perimeter. Under increasing enemy automatic weapons and grenade fire,
he moved around the perimeter distributing water and ammunition to his
weary men, reinstilling in them a will to live and fight. Facing a
buildup of enemy opposition with a beleaguered team, Sergeant Benavidez
mustered his strength, began calling in tactical air strikes and
directed the fire from supporting gunships to suppress the enemy's fire
and so permit another extraction attempt. He was wounded again in his
thigh by small arms fire while administering first aid to a wounded
team member just before another extraction helicopter was able to land.
His indomitable spirit kept him going as he began to ferry his comrades
to the craft. On his second trip with the wounded, he was clubbed from
additional wounds to his head and arms before killing his adversary. He
then continued under devastating fire to carry the wounded to the
helicopter. Upon reaching the aircraft, he spotted and killed two enemy
soldiers who were rushing the craft from an angle that prevented the
aircraft door gunner from firing upon them. With little strength
remaining, he made one last trip to the perimeter to ensure that all
classified material had been collected or destroyed, and to bring in
the remaining wounded. Only then, in extremely serious condition from
numerous wounds and loss of blood, did he allow himself to be pulled
into the extraction aircraft. Sergeant Benavidez' gallant choice to
join voluntarily his comrades who were in critical straits, to expose
himself constantly to withering enemy fire, and his refusal to be
stopped despite numerous severe wounds, saved the lives of at least
eight men. His fearless personal leadership, tenacious devotion to
duty, and extremely valorous actions in the face of overwhelming odds
were in keeping with the highest traditions of the military service,
and reflect the utmost credit on him and the United States Army.
From the Archives
American Fairness to a Fault — a Deadly One
Tuesday, 10 Nov 2009 02:28 PM
American’s tragic flaw is our unbridled fairness, which has been
corrupted ever more by the cancer of political correctness to the point
we put ourselves at risk rather than create even the perception of
Sometime after the VOLAR (all volunteer) Army, the military veered from
the “yes sir, yes sir, three bags full” blind adherence to all orders to
the concept of refusing “unlawful orders” and that was ostensibly a
However, the uniformed services do not set or get to pick and choose
foreign policy. The civilian leadership sets foreign policy, and the
U.S. military enforces it — with a big, honking combined arms stick.
Retired Lt. Col. Ralph Peters has been one of the rare pundits with the
courage to target the “culture of political correctness” in leadership
of the military. In at least two interviews on Fox, Peters (correctly)
blamed the culture of political correctness for the Army’s diffidence in
taking action against Nidal Malik Hasan in the wake of knowledge of the
Many mechanisms exist for dealing with matters of deep conscience — all
without killing those one might think disagree with in principle.
However, it is not prejudice to discriminate based on threat facts in
evidence. Refusal to act judiciously for fear of a tainted perception is
just plain dumb.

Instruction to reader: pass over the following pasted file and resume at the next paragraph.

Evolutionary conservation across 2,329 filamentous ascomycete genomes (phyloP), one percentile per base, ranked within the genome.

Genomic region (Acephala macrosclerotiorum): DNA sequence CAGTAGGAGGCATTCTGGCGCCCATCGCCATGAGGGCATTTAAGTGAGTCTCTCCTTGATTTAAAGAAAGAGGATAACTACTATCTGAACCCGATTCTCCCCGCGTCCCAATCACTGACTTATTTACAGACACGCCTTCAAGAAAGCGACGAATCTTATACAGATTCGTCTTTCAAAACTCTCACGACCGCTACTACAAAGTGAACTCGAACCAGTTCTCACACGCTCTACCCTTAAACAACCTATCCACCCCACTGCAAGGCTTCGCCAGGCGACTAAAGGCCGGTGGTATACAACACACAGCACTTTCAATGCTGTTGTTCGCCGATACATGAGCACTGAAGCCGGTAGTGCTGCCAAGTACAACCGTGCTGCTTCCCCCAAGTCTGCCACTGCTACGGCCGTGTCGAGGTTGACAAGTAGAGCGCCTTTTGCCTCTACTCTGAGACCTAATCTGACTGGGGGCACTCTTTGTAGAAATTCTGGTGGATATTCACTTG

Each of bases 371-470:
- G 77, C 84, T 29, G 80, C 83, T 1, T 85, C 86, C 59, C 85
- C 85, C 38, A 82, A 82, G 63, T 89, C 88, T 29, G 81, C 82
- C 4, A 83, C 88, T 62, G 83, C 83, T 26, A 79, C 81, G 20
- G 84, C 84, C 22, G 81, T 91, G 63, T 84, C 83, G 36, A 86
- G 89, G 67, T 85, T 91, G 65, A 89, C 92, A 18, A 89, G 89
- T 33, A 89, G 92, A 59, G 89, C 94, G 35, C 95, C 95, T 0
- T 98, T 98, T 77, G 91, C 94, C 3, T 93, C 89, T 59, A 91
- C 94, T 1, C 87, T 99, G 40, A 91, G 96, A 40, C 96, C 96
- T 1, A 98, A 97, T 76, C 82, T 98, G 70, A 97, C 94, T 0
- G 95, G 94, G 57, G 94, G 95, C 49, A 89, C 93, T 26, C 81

Notwithstanding the articulated fears of the Army chief of staff and the
secretary of Homeland Security, officials made an epic mistake in
handling suspicions about Hasan. A mistake founded on political
correctness and sustained by diffidence that cost the lives of
Reportedly, U.S. intelligence agencies were aware (months ago) that
Hasan was attempting to make contact with people associated with
al-Qaida. He spoke openly to too many people about his angst and
misdirected sympathies. He was apparently a poster child for suspicion,
and the Army failed bigtime to intervene.
“It is not known whether the intelligence agencies informed the Army
that one of its officers was seeking to connect with suspected al-Qaida
figures," the officials said.
But you damnbetcha they SHOULD have done so.
Investigators want to know whether Hasan maintained contact with a
radical mosque leader from Virginia, Anwar al Awlaki, who now lives in
Yemen and runs a Web site that promotes jihad around the world against
the United States.
In a recent blog posting titled "Nidal Hassan Did the Right Thing,"
Awlaki calls Hasan a "hero" and a "man of conscience who could not bear
living the contradiction of being a Muslim and serving in an army that
is fighting against his own people."
Increasingly we are told people who knew or worked with Hasan say he
seemed to become gradually more radical in his condemnation of the war
in Iraq and Afghanistan. Subordinates and superiors had a responsibility
to flag the inappropriate rhetoric, and they apparently did not.
The fear to speak out is a symptom of the PC disease fueled by
recriminations and implied threats of discrimination — a fear that
indirectly resulted in mayhem.
Sen. Joseph Lieberman said, "If Hasan was showing signs, saying to
people that he had become an Islamist extremist, the U.S. Army has to
have a zero tolerance," and despite the echo of shutting the barn door
after the horse got out, he is right.
Army Chief of Staff Gen. George Casey Jr. is concerned that speculation
about the religious beliefs of Hasan could “cause a backlash against
some of our Muslim soldiers.” He’s right, but such a backlash would be a
direct result of the failure of command — not prejudice.
When confronted about whether he thought the Army “dropped the ball” in
not responding to warning signs, Casey replied that the Army needs to be
careful not to jump to conclusions based on early tidbits of
Sen. Lindsey Graham, R.-S.C., and Sen. Jack Reed, D-R.I., both of whom
are veterans, took pains to say that Muslims have served honorably in
the military and at risk to their lives.
“At the end of the day, this is not about his religion — the fact that
this man was a Muslim,” Graham said on CBS’ “Face the Nation.”
But, hey, it is (kinda/sorta) about religion (when the FBI says 10
percent of American Mosques preach jihad) — at least from a risk